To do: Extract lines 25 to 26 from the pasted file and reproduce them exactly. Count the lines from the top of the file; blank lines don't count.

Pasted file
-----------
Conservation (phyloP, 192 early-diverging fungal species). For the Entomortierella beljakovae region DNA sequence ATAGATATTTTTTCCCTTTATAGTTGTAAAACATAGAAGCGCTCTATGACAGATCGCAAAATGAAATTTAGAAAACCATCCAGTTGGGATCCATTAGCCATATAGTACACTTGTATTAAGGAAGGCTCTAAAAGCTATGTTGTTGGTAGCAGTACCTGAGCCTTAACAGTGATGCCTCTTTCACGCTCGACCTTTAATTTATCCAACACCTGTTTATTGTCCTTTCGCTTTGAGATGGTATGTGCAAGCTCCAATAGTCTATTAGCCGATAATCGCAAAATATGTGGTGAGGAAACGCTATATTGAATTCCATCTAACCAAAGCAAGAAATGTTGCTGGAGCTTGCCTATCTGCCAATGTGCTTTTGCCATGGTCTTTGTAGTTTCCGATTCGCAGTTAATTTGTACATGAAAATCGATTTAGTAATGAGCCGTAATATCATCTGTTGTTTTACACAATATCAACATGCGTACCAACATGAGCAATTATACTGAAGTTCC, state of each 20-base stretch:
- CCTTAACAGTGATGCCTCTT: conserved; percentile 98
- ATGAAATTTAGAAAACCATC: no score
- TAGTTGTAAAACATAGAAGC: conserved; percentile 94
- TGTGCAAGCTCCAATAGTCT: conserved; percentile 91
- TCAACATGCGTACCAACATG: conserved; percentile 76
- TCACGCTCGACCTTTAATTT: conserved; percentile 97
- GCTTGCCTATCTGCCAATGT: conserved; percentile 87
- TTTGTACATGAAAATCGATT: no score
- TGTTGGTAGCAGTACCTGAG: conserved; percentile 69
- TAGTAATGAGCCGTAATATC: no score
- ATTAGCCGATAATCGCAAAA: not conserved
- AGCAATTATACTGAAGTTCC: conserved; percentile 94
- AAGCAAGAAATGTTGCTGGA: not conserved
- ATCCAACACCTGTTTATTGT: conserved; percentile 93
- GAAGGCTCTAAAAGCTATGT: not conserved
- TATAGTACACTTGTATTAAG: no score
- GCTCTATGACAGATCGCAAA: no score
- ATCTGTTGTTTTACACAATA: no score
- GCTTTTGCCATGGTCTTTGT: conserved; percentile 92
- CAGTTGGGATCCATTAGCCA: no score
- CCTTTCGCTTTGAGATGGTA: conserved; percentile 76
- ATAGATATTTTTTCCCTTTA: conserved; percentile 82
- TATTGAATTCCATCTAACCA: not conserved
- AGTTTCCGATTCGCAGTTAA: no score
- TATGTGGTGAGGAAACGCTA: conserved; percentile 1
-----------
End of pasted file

- AGTTTCCGATTCGCAGTTAA: no score
- TATGTGGTGAGGAAACGCTA: conserved; percentile 1